The point is if we go to war, we need to go to win. When we limit the definition of who our enemies are to just those few militants and militaries that have outright attacked us, we are ignoring the vast populations of support for these fighters that do us harm. The US has taken the position that a few bad apples are responsible for attacking the US embassy in Libya, while most Libyans love the US. This seems to be the same narrative they expect us to swallow for what has happened in Egypt, Yemen, Tunisia, and Sudan as well. But the people who chose to be most active in exercising their feelings about the US seem to be the ones who decided to attack our sovereign territory. And it doesn't seem that any of the host governments have put much effort into stopping them. On Tuesday September 11, 2012, protesters in Egypt breached the wall of the US embassy, tore down the US flag, and put up the flag used by Al Qaida. That same day protesters and militants launched an attack on the US consulate in Libya, killing the ambassador and three other US officials. These heinous acts don't necessarily need to send us to war. But they do deserve swift, decisive action on our part. We should do the opposite of what was done at the embassy in Cairo, where the Marines had allegedly been ordered not to carry live ammunition in their firearms. Side note on that: one of the reasons the truck bomb that killed 220 Marines, 18 sailors, and three soldiers in Beirut in 1983 was successful was because the Marines there had not been allowed to carry loaded weapons, to include those manning the .50 caliber machine gun at the entrance. Why?
|A "protester" stands with his AK-47 at the US consulate in Benghazi,|
Libya on September 11, 2012 after an attack that left the US
ambassador and three other Americans dead.
Retrieved from abcnews.go.com.
It should also be noted that these events are a lot to pile on to the tumultuous condition that the Middle East is in already. Relations between Iran and Israel are incredibly strained with fears in Israel (and around the world) that Iran is close to developing a nuclear bomb. Then there's rising tension between Israel and Egypt, as the new, less secular Egyptian government seems to be forgetting the peace it has had with Egypt since their last war. Syria continues to heat up, as both Saudi Arabia and Iran are supporting opposing forces in what has become, for all practical purposes, a civil war. The violence in Syria has spread to Lebanon, which is also heating up, and let's not forget Libya, which has yet to become truly "peaceful" since the US backed overthrow of longtime dictator Muammar Gaddafi.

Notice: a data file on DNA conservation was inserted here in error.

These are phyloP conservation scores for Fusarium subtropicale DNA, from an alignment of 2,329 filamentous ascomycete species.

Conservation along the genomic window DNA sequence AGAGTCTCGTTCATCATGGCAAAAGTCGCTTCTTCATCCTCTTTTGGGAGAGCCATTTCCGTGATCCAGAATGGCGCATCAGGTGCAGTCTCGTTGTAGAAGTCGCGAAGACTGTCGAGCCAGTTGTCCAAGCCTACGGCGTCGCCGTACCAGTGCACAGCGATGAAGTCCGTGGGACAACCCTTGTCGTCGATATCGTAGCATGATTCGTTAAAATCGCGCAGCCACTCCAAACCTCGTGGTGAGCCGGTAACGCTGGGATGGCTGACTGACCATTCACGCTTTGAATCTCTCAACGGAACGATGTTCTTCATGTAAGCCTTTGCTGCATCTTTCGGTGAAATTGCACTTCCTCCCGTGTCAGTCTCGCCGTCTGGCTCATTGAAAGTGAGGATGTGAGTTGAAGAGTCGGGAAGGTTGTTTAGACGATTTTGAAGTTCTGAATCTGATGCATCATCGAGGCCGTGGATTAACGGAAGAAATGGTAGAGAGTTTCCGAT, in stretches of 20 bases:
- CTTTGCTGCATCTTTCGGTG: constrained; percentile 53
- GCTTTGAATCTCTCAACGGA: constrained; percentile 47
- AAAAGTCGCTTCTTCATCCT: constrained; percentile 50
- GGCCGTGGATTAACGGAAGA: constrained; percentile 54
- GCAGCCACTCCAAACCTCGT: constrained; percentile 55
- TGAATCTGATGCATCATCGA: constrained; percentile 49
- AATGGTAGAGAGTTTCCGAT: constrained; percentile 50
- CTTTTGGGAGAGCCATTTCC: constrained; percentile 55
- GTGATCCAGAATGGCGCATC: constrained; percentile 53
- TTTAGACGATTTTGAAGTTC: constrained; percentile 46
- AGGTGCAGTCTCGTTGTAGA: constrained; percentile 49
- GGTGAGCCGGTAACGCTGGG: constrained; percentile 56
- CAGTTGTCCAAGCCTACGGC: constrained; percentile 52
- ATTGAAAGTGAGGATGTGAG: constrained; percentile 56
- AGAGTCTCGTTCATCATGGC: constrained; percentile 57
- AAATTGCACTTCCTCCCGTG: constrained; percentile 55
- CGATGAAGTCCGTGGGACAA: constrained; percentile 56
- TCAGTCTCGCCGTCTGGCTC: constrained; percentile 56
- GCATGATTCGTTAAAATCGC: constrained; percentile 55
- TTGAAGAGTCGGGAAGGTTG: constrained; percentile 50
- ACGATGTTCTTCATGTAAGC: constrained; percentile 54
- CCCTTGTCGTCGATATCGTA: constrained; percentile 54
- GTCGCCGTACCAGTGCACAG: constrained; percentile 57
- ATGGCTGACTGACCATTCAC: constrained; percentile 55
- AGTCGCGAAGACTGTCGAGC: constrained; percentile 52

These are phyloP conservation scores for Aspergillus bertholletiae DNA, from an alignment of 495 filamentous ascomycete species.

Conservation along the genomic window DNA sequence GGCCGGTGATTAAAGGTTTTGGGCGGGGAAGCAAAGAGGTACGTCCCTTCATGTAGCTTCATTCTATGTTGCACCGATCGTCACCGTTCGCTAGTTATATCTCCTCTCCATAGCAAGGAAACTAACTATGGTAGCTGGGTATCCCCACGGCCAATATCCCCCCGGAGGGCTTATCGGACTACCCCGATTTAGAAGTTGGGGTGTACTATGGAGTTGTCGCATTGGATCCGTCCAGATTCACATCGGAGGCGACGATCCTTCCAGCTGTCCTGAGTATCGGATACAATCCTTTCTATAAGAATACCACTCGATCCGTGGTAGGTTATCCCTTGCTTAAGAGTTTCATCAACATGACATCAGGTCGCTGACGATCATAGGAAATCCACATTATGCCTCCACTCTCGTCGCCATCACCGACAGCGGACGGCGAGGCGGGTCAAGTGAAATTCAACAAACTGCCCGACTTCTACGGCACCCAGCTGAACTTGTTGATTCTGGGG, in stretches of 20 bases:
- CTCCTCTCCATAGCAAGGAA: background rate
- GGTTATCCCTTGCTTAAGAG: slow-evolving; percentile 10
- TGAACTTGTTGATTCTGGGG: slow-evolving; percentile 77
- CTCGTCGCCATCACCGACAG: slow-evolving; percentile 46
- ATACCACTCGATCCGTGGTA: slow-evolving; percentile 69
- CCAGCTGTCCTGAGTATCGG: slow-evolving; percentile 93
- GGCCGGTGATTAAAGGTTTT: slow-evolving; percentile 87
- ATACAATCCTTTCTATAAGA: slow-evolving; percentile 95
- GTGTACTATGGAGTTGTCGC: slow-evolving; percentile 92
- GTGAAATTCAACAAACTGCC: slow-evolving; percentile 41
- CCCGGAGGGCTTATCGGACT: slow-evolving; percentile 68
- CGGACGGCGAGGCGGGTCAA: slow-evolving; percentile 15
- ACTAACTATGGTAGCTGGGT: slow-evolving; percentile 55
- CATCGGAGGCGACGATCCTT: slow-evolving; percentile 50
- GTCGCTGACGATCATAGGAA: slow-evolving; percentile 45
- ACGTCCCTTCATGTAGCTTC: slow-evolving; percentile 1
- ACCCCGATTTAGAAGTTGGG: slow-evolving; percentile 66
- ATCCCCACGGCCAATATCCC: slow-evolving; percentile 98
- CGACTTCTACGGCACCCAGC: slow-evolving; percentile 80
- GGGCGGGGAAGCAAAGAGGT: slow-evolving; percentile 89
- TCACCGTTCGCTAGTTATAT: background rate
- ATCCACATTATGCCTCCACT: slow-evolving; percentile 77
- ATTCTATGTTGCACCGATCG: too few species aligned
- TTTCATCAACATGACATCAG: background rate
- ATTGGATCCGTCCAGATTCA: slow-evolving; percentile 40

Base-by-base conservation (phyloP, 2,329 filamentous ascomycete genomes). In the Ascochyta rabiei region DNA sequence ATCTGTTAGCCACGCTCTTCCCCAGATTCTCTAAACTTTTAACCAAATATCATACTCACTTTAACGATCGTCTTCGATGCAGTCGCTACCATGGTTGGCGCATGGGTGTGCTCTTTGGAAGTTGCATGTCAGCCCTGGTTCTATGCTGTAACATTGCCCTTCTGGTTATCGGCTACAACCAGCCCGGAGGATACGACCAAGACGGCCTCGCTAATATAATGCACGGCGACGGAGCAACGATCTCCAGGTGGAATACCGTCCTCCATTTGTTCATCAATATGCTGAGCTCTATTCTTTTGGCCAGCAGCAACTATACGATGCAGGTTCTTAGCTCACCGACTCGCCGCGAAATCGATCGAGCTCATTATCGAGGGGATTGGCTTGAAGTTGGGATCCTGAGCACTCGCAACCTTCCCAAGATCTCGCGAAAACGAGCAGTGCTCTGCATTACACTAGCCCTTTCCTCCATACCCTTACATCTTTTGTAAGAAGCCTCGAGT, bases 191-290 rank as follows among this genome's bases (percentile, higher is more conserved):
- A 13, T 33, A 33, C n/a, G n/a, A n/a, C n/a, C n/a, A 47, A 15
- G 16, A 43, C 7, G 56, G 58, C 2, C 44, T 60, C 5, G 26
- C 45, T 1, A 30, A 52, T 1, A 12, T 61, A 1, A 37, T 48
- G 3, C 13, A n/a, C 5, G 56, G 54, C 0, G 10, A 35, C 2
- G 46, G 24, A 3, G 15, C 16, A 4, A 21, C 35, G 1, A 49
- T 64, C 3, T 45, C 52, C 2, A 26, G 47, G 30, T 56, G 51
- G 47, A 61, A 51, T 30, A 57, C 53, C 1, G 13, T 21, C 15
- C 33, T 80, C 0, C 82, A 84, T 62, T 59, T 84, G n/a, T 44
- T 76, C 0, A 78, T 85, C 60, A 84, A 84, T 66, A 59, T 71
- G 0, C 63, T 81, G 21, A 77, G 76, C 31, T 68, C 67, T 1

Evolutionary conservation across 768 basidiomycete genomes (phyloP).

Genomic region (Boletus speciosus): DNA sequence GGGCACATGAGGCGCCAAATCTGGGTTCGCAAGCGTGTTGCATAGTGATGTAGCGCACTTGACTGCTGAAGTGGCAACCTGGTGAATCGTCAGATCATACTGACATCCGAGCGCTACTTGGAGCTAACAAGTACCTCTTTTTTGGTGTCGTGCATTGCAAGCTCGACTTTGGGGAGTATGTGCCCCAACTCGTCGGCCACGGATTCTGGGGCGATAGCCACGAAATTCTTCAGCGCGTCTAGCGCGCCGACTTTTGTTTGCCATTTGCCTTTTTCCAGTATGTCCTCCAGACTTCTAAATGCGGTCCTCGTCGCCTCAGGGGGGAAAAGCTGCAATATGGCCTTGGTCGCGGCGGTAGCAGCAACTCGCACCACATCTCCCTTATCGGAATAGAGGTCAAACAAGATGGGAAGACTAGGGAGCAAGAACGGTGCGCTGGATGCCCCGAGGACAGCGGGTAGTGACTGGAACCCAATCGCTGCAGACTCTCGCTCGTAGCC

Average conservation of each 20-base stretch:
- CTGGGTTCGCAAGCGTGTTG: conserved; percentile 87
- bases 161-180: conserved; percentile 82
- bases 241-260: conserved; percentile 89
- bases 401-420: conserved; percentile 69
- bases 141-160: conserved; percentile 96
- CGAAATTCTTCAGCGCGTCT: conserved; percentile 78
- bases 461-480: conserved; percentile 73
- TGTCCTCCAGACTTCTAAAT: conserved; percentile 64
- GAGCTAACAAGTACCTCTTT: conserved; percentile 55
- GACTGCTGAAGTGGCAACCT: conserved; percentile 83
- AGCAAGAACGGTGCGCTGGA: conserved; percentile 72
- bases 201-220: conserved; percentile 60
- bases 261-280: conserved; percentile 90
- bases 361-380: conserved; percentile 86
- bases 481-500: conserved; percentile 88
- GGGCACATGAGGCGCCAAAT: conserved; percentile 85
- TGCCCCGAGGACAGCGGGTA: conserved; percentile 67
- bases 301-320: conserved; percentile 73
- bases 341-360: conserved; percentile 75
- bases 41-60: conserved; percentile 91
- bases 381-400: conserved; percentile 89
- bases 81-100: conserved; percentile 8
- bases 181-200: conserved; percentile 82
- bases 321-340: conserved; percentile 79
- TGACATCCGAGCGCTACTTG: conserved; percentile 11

Maybe dealing with the Middle East is always a lose-lose situation, but I honestly believe that our foreign policy in the Middle East (as well as elsewhere) could be improved greatly. Supporting overthrows of administrations should not be supported haphazardly just because we believe they might be replaced by "better" administrations. Attacks on our sovereignty should be defended against severely, and responded to aggressively. Nations, groups, or conflicts that do not threaten our own security or that of our closest allies should almost always be avoided by us (with some exceptions, of course). Our government should spend less time commenting on what is said by Americans under their right to free speech and more time pursuing those who would attack that right. These are just my opinions, but one thing is clear: our current foreign policy is failing us miserably, and it's time for a change.